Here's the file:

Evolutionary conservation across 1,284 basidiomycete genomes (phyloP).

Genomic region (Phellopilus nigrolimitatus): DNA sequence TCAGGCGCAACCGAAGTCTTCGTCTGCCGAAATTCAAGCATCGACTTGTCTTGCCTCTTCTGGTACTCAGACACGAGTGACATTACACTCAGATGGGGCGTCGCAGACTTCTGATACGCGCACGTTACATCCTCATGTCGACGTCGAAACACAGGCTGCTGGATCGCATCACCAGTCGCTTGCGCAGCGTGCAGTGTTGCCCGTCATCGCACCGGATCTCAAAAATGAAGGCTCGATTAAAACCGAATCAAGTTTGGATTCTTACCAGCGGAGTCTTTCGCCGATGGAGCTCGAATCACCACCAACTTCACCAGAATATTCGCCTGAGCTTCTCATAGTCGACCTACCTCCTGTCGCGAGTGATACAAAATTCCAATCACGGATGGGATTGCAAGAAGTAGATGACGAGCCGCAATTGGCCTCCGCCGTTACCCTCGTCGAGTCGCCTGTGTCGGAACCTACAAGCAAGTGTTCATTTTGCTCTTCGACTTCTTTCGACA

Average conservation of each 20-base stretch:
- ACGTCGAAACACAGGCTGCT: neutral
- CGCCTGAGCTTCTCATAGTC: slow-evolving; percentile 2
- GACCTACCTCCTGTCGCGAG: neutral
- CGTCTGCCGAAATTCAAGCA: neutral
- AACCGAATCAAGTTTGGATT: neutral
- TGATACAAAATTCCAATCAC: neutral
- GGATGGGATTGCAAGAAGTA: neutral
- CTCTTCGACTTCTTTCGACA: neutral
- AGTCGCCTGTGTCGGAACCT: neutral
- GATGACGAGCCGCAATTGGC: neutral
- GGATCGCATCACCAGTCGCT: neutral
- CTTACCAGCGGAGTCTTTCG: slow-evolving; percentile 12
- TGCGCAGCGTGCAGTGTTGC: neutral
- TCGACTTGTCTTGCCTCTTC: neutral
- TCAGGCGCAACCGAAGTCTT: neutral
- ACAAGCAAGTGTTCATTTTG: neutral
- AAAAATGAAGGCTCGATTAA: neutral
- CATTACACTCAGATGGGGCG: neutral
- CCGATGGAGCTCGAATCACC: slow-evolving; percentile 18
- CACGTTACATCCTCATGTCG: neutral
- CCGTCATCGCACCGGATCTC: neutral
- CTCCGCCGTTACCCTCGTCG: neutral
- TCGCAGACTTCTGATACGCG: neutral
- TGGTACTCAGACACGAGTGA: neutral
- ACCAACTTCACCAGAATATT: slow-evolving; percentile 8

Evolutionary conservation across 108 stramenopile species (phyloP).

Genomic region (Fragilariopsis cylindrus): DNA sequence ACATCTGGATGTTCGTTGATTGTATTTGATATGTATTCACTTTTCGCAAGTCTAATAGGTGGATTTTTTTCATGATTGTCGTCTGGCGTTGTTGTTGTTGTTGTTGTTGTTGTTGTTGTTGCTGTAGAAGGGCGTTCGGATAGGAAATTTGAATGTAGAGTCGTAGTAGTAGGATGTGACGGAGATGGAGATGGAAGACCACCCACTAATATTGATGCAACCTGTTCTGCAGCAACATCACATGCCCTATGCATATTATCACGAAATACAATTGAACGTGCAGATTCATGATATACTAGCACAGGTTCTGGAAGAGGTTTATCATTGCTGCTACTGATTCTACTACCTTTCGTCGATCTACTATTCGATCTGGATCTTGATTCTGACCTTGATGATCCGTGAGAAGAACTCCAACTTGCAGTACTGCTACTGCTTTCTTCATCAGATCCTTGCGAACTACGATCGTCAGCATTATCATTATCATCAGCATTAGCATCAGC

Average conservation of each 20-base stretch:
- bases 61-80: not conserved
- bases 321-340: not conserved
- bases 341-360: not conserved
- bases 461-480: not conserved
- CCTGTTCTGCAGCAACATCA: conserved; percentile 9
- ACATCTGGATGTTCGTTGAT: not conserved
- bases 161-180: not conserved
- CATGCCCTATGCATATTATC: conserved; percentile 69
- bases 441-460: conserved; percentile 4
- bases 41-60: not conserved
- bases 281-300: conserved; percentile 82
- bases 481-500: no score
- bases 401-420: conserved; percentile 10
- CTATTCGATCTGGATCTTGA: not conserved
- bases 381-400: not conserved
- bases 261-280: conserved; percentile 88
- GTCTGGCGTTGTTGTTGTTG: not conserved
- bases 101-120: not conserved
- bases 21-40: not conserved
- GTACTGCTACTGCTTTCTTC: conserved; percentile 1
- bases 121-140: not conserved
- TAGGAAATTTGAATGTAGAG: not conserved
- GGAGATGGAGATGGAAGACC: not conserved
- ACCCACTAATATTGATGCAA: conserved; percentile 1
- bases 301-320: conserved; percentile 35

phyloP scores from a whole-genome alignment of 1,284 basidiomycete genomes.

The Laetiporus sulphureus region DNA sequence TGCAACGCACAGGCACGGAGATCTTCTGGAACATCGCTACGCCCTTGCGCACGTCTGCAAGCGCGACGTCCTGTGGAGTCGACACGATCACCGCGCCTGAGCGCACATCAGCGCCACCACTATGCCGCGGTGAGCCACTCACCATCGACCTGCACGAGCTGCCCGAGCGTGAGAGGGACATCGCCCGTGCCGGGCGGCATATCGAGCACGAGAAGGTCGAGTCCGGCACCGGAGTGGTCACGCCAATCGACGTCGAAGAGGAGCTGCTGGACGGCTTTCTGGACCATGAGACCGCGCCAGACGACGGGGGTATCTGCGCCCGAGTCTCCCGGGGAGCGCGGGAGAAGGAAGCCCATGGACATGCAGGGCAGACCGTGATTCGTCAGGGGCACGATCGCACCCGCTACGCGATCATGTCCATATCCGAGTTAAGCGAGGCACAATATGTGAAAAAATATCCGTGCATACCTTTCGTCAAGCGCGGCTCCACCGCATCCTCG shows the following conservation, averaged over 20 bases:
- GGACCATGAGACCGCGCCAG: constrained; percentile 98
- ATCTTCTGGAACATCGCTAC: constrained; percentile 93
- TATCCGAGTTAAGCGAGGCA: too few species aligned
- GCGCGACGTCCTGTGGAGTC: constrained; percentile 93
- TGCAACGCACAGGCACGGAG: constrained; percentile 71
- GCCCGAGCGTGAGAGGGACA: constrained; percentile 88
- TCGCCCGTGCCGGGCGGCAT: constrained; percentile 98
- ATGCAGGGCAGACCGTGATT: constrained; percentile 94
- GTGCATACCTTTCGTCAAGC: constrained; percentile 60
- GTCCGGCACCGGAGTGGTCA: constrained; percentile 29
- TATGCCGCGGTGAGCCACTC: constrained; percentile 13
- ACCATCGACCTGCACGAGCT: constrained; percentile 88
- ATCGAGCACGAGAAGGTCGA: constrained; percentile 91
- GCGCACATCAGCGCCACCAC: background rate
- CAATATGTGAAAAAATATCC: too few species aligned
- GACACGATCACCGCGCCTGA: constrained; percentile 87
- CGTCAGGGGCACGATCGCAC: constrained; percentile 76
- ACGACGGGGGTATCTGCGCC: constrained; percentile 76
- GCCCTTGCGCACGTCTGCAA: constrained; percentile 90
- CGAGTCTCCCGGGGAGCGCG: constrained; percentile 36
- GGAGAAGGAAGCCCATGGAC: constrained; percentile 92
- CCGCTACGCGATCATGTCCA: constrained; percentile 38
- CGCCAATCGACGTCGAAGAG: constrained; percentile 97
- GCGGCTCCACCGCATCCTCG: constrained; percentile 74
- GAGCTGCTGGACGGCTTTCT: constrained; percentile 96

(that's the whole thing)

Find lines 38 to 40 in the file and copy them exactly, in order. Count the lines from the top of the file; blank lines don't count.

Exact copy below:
- bases 161-180: not conserved
- CATGCCCTATGCATATTATC: conserved; percentile 69
- bases 441-460: conserved; percentile 4